Following after every desire is actually very harmful, and our desires, if we give in to all of them, will destroy us. And I believe we struggle to resist our desires and struggle to resist temptation because we have not learned to fast. We have given in too easily.

Let’s look at this passage again. Jesus says,

“When you fast, do not look somber as the hypocrites do, for they disfigure their faces to show others they are fasting. Truly I tell you, they have received their reward in full.

But when you fast, put oil on your head and wash your face, so that it will not be obvious to others that you are fasting, but only to your Father, who is unseen; and your Father, who sees what is done in secret, will reward you.

First, let’s get a right understanding of fasting for us today. Richard Foster says,

“The central idea of fasting is the voluntary denial of an otherwise normal function for the sake of intense spiritual activity.”

We deny ourselves of something in order to focus ourselves on something spiritual. We are denying ourselves of the physical in order to pay attention to the spiritual.

The Bible, when speaking of fasting, talks almost exclusively of food. But there are other things from which we need to disconnect in today’s world so we can focus on spiritual things. Sometimes we need to fast from people...we need to get away from others so that we can focus on hearing God. We can fast from noise and conversation...we need silence in order to think. We need to fast from media and technology...the incessant beeping of email alerts and computer screens.

We need to deny ourselves of something from the physical realm in order to focus on the spiritual realm.

And just by understanding what fasting is we can see the problem Jesus is addressing. There were some who took their fasting and wrote it all over their face. They would look gaunt and not do their normal personal hygiene things...like do their hair...they would purposely look like they were fasting. They would talk about their hunger so that someone would ask, “Why are you hungry?” “Because I’m fasting.”

And Jesus says that when we do our spiritual acts to be seen by others, then our ultimate goal is not to grow closer to God...it is not to focus on the spiritual realm...when we do our spiritual acts so that we are seen by others then we are doing those acts in order to be thought holy and righteous...and Jesus wants to challenge that action. That is not true religion. That is not God’s way.

Why should we fast? So that God is pleased.

So hide it. Don’t let others know you are fasting. Keep it a secret and look like you would normally look! Then your Father who sees what is done in secret will give you all the spiritual benefits of fasting instead of allow you to receive only the reward of earthly praise.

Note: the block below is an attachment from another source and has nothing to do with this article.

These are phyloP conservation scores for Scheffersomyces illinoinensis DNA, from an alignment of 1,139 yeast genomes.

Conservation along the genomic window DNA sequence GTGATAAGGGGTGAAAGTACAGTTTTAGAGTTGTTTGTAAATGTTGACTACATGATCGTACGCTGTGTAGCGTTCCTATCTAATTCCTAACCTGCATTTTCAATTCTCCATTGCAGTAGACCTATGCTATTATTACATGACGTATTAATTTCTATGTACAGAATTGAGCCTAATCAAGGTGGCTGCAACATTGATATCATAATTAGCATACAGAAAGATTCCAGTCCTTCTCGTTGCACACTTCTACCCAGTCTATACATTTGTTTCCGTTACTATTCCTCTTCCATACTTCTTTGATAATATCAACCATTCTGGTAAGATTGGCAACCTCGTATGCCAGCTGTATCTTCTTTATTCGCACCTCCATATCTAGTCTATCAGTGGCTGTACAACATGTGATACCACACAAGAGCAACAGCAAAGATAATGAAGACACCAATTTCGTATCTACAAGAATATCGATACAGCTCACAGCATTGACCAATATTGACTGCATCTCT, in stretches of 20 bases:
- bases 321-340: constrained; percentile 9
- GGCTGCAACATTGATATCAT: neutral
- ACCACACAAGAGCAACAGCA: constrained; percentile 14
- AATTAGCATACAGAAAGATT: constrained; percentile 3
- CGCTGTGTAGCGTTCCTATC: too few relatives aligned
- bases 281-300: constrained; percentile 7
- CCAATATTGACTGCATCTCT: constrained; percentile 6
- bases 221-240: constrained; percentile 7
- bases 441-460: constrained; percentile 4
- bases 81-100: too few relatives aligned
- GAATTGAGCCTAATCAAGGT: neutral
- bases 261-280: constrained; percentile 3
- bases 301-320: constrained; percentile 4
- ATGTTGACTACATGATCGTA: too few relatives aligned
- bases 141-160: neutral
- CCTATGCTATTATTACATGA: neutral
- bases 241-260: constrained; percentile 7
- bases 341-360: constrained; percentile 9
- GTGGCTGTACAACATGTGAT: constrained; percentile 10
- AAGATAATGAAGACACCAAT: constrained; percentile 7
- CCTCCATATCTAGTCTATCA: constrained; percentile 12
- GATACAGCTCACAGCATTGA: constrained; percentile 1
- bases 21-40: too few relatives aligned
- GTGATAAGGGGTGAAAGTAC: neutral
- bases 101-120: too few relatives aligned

Just one additional note about fasting...fasting must also be coupled with obedience. Israel didn’t get this so the prophet Isaiah denounced them for fasting with being obedient. Today, I challenge you to read Isaiah 58, and hear what God says about those who fast, and yet miss the mark when it comes to obedience. We don’t have time to go over that today, but you should read it...because our fasting must be coupled with our obedience.

Conclusion

The spiritual disciplines are absolutely necessary for our spiritual growth. Prayer and fasting are at the heart of these disciplines. They are necessary for us to grow in our faith.

I would add spending time in God’s Word...but that is really what prayer and fasting was meant to enhance in the first century. They didn’t have access to the Scriptures like we do with about 30 Bibles stacked on shelves and in boxes at our house. There might be one scroll worth of Scripture for each synagogue to use...so they would listen and memorize and think about it. Their prayer and fasting would involve meditation and reflection on the Scriptures that had been read during synagogue.

We need these more than ever. We need prayer, fasting, and reflection on God’s Word so we can grow up in our faith.

It is impossible to live out the life Jesus is calling us to live here in the Sermon on the Mount...to be people who don’t get angry, and don’t lust, and don’t hate our enemies, and don’t seek revenge...unless we day-by-day take the necessary steps to grow in our faith. I think the previous section on morality points out what is lacking in us. It shines a very bright spotlight on our sinfulness. But then Jesus says, “I have not left you without help. Here are the tools you need to grow in your faith and in your ability to live this way. Pray, fast, give to the poor, reflect on my Words.”

People ask all the time, “How can I know God’s will for my life for this or that decision?” The problem is the Bible doesn’t tell us how to know God’s will for particular decisions. The Bible does, however tell us what kind of person God reveals His will to. Now that may not help us with a decision we have to make tomorrow, but if we get started today, we could be that person for our next big decision.

And that is the same way God deals with our ability to obediently live out what He is calling us to do in the Sermon on the Mount. We can’t be spiritually holy tomorrow...but we can be a lot closer in a year or two if we begin taking our spiritual growth seriously today. This growth...in theological terms we call it sanctification...takes place with each step forward...with each spiritual discipline we practice focusing solely on God alone.

Our focus is not on others...our focus is on God.

Do you want to grow spiritually? Then learn how to pray and how to fast. Start guarding your prayers so that they are about relationship and not always about needs you have and want God to fulfill. Learn to deprive yourself of the things in the physical so you can focus on the spiritual...and do all this with only one person in the audience...God.